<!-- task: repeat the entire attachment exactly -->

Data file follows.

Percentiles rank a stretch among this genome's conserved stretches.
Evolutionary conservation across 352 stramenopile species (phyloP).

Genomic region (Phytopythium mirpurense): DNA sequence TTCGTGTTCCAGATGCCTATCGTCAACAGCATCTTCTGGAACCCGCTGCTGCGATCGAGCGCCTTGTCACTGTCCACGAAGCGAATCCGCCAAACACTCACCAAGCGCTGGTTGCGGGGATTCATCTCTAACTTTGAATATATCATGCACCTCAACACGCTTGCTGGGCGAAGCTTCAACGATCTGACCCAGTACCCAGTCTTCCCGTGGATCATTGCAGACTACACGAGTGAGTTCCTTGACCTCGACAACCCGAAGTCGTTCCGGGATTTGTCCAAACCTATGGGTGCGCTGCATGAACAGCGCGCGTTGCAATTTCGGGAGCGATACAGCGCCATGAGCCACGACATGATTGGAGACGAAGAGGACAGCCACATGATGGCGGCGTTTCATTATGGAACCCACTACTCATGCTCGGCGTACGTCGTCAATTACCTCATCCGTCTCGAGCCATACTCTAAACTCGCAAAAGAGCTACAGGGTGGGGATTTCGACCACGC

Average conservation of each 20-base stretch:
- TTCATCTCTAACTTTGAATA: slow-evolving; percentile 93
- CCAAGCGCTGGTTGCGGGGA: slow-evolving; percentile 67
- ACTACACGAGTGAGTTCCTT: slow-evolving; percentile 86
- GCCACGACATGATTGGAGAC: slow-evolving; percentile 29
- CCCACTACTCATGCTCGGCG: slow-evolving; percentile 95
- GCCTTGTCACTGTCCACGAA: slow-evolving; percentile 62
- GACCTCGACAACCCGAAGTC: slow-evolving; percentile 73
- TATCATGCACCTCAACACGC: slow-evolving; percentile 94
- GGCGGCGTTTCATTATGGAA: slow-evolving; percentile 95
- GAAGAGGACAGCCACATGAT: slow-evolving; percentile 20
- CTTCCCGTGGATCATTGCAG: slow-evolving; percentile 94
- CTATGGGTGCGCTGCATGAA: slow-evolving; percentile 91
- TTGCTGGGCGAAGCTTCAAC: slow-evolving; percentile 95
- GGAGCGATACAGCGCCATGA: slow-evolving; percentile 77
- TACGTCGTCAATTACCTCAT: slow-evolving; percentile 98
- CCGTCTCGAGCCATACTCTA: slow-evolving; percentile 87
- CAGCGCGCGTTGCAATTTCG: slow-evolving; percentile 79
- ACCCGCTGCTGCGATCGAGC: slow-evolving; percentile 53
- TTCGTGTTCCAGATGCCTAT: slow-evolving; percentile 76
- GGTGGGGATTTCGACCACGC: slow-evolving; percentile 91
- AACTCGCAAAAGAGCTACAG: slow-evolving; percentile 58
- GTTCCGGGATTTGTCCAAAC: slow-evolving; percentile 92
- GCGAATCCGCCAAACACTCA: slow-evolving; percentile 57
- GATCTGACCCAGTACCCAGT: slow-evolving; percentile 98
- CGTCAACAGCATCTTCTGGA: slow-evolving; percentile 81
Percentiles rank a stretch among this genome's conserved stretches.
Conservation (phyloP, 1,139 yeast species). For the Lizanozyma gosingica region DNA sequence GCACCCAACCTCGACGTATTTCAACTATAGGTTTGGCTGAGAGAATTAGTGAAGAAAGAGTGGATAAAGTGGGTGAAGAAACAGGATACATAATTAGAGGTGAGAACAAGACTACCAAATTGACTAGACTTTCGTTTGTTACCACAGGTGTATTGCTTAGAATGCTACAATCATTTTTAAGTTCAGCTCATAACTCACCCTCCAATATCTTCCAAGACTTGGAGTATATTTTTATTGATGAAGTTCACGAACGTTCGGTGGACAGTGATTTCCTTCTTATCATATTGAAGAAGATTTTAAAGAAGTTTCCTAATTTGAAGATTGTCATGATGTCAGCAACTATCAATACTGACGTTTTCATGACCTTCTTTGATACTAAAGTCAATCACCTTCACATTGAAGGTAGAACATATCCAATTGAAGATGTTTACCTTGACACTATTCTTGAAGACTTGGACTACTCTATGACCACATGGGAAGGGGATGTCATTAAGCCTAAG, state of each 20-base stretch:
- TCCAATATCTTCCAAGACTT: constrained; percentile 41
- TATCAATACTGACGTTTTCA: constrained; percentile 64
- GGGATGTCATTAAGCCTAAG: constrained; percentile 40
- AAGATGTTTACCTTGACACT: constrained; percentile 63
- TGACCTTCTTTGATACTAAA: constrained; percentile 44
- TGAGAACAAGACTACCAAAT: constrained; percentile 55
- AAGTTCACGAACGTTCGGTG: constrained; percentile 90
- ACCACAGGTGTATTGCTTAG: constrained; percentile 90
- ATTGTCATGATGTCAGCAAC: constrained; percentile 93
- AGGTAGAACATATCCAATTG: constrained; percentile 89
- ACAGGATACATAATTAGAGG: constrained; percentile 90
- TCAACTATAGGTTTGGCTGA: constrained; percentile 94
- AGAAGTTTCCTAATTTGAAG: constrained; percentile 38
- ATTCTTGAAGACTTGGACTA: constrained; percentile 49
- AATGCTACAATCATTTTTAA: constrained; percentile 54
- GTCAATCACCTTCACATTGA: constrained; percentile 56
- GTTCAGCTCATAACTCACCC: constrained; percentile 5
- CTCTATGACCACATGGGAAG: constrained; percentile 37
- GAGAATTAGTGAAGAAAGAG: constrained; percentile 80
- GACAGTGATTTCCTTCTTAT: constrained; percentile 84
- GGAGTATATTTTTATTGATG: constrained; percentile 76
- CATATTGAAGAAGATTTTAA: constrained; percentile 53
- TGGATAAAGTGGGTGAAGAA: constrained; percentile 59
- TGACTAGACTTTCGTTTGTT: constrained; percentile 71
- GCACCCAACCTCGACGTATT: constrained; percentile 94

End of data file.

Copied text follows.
Percentiles rank a stretch among this genome's conserved stretches.
Evolutionary conservation across 352 stramenopile species (phyloP).

Genomic region (Phytopythium mirpurense): DNA sequence TTCGTGTTCCAGATGCCTATCGTCAACAGCATCTTCTGGAACCCGCTGCTGCGATCGAGCGCCTTGTCACTGTCCACGAAGCGAATCCGCCAAACACTCACCAAGCGCTGGTTGCGGGGATTCATCTCTAACTTTGAATATATCATGCACCTCAACACGCTTGCTGGGCGAAGCTTCAACGATCTGACCCAGTACCCAGTCTTCCCGTGGATCATTGCAGACTACACGAGTGAGTTCCTTGACCTCGACAACCCGAAGTCGTTCCGGGATTTGTCCAAACCTATGGGTGCGCTGCATGAACAGCGCGCGTTGCAATTTCGGGAGCGATACAGCGCCATGAGCCACGACATGATTGGAGACGAAGAGGACAGCCACATGATGGCGGCGTTTCATTATGGAACCCACTACTCATGCTCGGCGTACGTCGTCAATTACCTCATCCGTCTCGAGCCATACTCTAAACTCGCAAAAGAGCTACAGGGTGGGGATTTCGACCACGC

Average conservation of each 20-base stretch:
- TTCATCTCTAACTTTGAATA: slow-evolving; percentile 93
- CCAAGCGCTGGTTGCGGGGA: slow-evolving; percentile 67
- ACTACACGAGTGAGTTCCTT: slow-evolving; percentile 86
- GCCACGACATGATTGGAGAC: slow-evolving; percentile 29
- CCCACTACTCATGCTCGGCG: slow-evolving; percentile 95
- GCCTTGTCACTGTCCACGAA: slow-evolving; percentile 62
- GACCTCGACAACCCGAAGTC: slow-evolving; percentile 73
- TATCATGCACCTCAACACGC: slow-evolving; percentile 94
- GGCGGCGTTTCATTATGGAA: slow-evolving; percentile 95
- GAAGAGGACAGCCACATGAT: slow-evolving; percentile 20
- CTTCCCGTGGATCATTGCAG: slow-evolving; percentile 94
- CTATGGGTGCGCTGCATGAA: slow-evolving; percentile 91
- TTGCTGGGCGAAGCTTCAAC: slow-evolving; percentile 95
- GGAGCGATACAGCGCCATGA: slow-evolving; percentile 77
- TACGTCGTCAATTACCTCAT: slow-evolving; percentile 98
- CCGTCTCGAGCCATACTCTA: slow-evolving; percentile 87
- CAGCGCGCGTTGCAATTTCG: slow-evolving; percentile 79
- ACCCGCTGCTGCGATCGAGC: slow-evolving; percentile 53
- TTCGTGTTCCAGATGCCTAT: slow-evolving; percentile 76
- GGTGGGGATTTCGACCACGC: slow-evolving; percentile 91
- AACTCGCAAAAGAGCTACAG: slow-evolving; percentile 58
- GTTCCGGGATTTGTCCAAAC: slow-evolving; percentile 92
- GCGAATCCGCCAAACACTCA: slow-evolving; percentile 57
- GATCTGACCCAGTACCCAGT: slow-evolving; percentile 98
- CGTCAACAGCATCTTCTGGA: slow-evolving; percentile 81
Percentiles rank a stretch among this genome's conserved stretches.
Conservation (phyloP, 1,139 yeast species). For the Lizanozyma gosingica region DNA sequence GCACCCAACCTCGACGTATTTCAACTATAGGTTTGGCTGAGAGAATTAGTGAAGAAAGAGTGGATAAAGTGGGTGAAGAAACAGGATACATAATTAGAGGTGAGAACAAGACTACCAAATTGACTAGACTTTCGTTTGTTACCACAGGTGTATTGCTTAGAATGCTACAATCATTTTTAAGTTCAGCTCATAACTCACCCTCCAATATCTTCCAAGACTTGGAGTATATTTTTATTGATGAAGTTCACGAACGTTCGGTGGACAGTGATTTCCTTCTTATCATATTGAAGAAGATTTTAAAGAAGTTTCCTAATTTGAAGATTGTCATGATGTCAGCAACTATCAATACTGACGTTTTCATGACCTTCTTTGATACTAAAGTCAATCACCTTCACATTGAAGGTAGAACATATCCAATTGAAGATGTTTACCTTGACACTATTCTTGAAGACTTGGACTACTCTATGACCACATGGGAAGGGGATGTCATTAAGCCTAAG, state of each 20-base stretch:
- TCCAATATCTTCCAAGACTT: constrained; percentile 41
- TATCAATACTGACGTTTTCA: constrained; percentile 64
- GGGATGTCATTAAGCCTAAG: constrained; percentile 40
- AAGATGTTTACCTTGACACT: constrained; percentile 63
- TGACCTTCTTTGATACTAAA: constrained; percentile 44
- TGAGAACAAGACTACCAAAT: constrained; percentile 55
- AAGTTCACGAACGTTCGGTG: constrained; percentile 90
- ACCACAGGTGTATTGCTTAG: constrained; percentile 90
- ATTGTCATGATGTCAGCAAC: constrained; percentile 93
- AGGTAGAACATATCCAATTG: constrained; percentile 89
- ACAGGATACATAATTAGAGG: constrained; percentile 90
- TCAACTATAGGTTTGGCTGA: constrained; percentile 94
- AGAAGTTTCCTAATTTGAAG: constrained; percentile 38
- ATTCTTGAAGACTTGGACTA: constrained; percentile 49
- AATGCTACAATCATTTTTAA: constrained; percentile 54
- GTCAATCACCTTCACATTGA: constrained; percentile 56
- GTTCAGCTCATAACTCACCC: constrained; percentile 5
- CTCTATGACCACATGGGAAG: constrained; percentile 37
- GAGAATTAGTGAAGAAAGAG: constrained; percentile 80
- GACAGTGATTTCCTTCTTAT: constrained; percentile 84
- GGAGTATATTTTTATTGATG: constrained; percentile 76
- CATATTGAAGAAGATTTTAA: constrained; percentile 53
- TGGATAAAGTGGGTGAAGAA: constrained; percentile 59
- TGACTAGACTTTCGTTTGTT: constrained; percentile 71
- GCACCCAACCTCGACGTATT: constrained; percentile 94